Teaching about pi to kids outside Battambang, Cambodia, Jan. 2011
- Office: FL B19 (look for the ducks)
- Office phone: 508-831-6793
- Mobile: 978-798-0019
- FAX: 508-831-5776
- AIM, Skype: gpollice
- My curriculum vitae
- e-mail: gpollice at cs dot wpi dot edu
About the Software Engineering Course
Software engineering is many things. Students often think that taking a software engineering course will teach them to be better programmers (technically). While you may improve your programming skills when you take this course, that is not the main objective of this course. There are many other courses that help you improve your technical skills. Software engineering focuses on helping you develop other skills that will help you succeed in a career in the software industry. Many of these skills are considered “soft” skills and are as critical to your success as a software engineer as more traditional computer science courses.
Skills you will learn include:
- working as a member of a team,
- communicating with stakeholders and analyzing requirements so that you build the correct product that meets the customer needs,
- designing your system so that it is flexible and robust,
- estimating work and planning schedules,
- selecting, modifying, and following a development process that is appropriate for your project,
- testing your work to ensure that it meets the requirements,
- documenting your work, and
- packaging and delivering your product.
The course is based around a term project that will be completed by a team of 10-15 students. Students interact with stakeholders to capture and manage requirements, schedule and implement work, and deliver valuable software. Teams will make weekly presentations to the stakeholders, where they demonstrate progress in the form of working software. Team grades are based upon the “paycheck” from the customer.
Most of the major topics covered in this course fall into one of three categories:
- People: how to organize a team of people for high performance, the types of roles needed on software projects, and collaboration skills.
- Process: how to determine the appropriate activities, practices, and techniques that a team might adopt to support the team’s goals.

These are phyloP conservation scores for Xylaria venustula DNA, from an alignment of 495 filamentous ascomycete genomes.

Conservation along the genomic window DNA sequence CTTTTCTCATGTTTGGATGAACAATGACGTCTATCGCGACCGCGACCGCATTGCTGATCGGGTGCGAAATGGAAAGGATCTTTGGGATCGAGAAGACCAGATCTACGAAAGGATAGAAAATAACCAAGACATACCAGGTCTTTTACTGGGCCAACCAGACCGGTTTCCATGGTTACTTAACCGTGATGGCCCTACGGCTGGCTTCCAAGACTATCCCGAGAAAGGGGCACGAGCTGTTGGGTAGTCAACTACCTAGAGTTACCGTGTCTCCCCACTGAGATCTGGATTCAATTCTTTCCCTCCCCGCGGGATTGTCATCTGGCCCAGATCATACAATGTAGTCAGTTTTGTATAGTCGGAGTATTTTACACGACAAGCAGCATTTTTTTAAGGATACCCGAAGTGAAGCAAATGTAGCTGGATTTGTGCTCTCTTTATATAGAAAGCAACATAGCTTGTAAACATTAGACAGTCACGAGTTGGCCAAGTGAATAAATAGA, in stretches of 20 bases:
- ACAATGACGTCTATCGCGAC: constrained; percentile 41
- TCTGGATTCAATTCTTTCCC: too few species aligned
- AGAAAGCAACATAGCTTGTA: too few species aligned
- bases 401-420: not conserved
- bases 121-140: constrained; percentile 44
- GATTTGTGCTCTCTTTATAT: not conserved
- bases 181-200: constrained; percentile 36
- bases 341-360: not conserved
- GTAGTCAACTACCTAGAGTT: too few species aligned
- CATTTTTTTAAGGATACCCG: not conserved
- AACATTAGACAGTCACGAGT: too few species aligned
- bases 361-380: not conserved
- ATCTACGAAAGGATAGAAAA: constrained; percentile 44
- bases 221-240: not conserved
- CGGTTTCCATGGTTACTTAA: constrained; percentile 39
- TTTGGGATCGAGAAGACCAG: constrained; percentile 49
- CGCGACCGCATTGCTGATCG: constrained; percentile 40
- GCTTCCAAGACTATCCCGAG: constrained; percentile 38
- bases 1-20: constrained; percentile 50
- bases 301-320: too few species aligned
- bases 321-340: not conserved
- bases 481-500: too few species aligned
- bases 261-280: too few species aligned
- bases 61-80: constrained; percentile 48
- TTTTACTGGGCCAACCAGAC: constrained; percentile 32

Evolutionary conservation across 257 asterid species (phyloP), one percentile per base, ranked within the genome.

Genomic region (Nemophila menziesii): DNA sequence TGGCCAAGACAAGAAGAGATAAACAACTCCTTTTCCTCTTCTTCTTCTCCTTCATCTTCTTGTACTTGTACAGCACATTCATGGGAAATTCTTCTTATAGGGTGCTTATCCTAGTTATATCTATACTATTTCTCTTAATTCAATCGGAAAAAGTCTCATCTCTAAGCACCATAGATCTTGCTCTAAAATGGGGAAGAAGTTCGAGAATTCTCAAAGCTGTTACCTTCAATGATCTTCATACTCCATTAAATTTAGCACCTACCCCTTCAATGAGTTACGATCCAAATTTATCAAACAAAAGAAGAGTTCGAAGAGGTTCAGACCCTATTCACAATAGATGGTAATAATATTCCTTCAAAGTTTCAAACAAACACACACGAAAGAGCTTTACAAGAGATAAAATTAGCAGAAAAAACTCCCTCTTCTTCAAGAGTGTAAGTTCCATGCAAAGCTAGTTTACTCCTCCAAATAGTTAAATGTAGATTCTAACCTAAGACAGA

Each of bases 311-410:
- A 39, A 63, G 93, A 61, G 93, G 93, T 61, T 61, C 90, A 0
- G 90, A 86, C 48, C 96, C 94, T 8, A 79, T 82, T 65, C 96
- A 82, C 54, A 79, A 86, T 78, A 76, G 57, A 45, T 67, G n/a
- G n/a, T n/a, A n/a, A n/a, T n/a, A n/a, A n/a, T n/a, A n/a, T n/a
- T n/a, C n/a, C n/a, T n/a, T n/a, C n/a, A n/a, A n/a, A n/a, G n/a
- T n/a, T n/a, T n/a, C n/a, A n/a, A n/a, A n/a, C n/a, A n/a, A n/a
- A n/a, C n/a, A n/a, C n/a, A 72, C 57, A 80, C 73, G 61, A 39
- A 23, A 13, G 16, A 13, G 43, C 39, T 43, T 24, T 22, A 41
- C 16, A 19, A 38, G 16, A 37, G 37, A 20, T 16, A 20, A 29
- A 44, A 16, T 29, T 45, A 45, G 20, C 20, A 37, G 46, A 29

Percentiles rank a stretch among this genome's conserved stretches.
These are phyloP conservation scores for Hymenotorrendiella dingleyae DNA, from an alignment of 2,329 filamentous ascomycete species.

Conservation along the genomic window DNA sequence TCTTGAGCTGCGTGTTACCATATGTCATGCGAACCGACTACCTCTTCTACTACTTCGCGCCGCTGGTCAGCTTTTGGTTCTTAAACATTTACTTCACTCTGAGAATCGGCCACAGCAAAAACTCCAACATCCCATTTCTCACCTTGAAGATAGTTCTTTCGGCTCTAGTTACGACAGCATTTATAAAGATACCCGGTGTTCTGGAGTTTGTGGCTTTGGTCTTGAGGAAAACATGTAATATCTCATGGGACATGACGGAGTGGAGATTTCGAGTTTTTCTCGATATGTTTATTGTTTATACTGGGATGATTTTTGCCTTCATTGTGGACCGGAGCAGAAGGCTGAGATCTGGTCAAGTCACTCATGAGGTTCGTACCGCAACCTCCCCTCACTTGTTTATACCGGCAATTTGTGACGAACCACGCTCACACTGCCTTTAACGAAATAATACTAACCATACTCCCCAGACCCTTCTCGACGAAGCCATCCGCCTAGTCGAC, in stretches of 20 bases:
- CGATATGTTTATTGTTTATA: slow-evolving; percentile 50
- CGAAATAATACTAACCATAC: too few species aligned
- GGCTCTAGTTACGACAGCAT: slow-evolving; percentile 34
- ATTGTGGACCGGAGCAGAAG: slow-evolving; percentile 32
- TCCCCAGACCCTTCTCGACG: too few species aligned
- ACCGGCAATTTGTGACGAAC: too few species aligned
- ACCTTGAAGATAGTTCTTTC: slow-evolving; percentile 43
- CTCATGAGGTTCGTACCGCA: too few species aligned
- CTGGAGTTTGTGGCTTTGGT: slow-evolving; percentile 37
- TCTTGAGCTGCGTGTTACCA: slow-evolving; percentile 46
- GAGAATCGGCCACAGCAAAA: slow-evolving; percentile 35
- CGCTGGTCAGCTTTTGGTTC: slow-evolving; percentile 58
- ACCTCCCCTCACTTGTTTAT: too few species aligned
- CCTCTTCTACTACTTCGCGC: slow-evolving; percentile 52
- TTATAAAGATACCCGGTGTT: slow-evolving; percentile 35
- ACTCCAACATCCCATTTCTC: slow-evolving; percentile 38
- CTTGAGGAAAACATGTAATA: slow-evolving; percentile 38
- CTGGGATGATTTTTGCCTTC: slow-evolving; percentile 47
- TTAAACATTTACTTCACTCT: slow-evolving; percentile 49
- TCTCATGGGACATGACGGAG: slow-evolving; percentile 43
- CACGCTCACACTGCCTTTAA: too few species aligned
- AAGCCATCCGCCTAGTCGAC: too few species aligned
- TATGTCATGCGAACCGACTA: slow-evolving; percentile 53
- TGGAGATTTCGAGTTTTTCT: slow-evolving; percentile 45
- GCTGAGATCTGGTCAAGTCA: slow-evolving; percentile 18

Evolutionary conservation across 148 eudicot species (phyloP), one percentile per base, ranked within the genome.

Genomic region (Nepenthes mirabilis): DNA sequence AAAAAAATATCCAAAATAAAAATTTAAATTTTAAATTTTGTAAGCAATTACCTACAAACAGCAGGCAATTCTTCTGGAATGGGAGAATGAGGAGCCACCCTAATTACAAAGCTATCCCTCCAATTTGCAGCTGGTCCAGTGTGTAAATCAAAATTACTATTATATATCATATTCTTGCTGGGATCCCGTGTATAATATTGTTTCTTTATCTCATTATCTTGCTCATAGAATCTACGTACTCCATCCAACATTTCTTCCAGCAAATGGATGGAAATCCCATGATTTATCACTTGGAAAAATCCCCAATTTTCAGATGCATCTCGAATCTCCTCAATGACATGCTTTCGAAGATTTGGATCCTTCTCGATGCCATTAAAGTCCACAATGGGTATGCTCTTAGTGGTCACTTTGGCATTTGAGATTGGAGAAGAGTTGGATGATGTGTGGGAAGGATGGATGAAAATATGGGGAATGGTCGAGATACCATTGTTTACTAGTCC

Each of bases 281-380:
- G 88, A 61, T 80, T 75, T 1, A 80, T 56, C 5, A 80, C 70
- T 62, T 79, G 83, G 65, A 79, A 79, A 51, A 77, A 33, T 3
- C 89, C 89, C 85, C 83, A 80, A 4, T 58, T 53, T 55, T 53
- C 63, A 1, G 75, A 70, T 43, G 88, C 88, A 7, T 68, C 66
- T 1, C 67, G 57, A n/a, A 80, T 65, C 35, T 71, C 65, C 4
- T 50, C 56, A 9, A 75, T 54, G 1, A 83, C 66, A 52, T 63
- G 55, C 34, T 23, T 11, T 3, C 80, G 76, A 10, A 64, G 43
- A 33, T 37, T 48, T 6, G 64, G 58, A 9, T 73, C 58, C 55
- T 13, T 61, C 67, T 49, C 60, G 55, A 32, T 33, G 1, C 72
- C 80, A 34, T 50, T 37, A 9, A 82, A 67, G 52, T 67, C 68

- Tools: selecting and using tools that support the team and process.
Specific topics that might be addressed in a course offering are:
- Software development lifecycle (SDLC) models. Specifically we focus on iterative methods. The current buzzword for methodologies is “Agile,” but the term is poorly defined and understood. We concentrate rather on solving the problems encountered by software development teams in a pragmatic manner.
- Design and implementation. While we do not focus on design methods (CS4233, Object-oriented Analysis and Design covers this in detail), you learn the basics of design patterns and modularity. We use UML to communicate design and you get exposure to a UML tool such as Visual Paradigm.
- Iteration planning. Students plan their work using techniques borrowed from modern practices such as eXtreme Programming, Scrum, and Kanban. You will use techniques such as estimating story points, and planning poker to predict their work and measure the team's velocity.
- Testing. Students are exposed to unit and integration testing. You will use a unit testing framework such as JUnit, and have at least one assignment in Test-Driven Development (TDD).
- Version control. Teams must use a version control system such as Subversion or Git. They also practice continuous integration by setting up a project in a Jenkins server.
- Packaging and delivering a product. Students must create developer and user documentation and package it with the product for deployment.
At the end of the course you will be prepared to contribute to a software development team. You will understand that the only constant in software development is “change.” and you will have collected tools for your software engineering toolbox that helps you deal with change.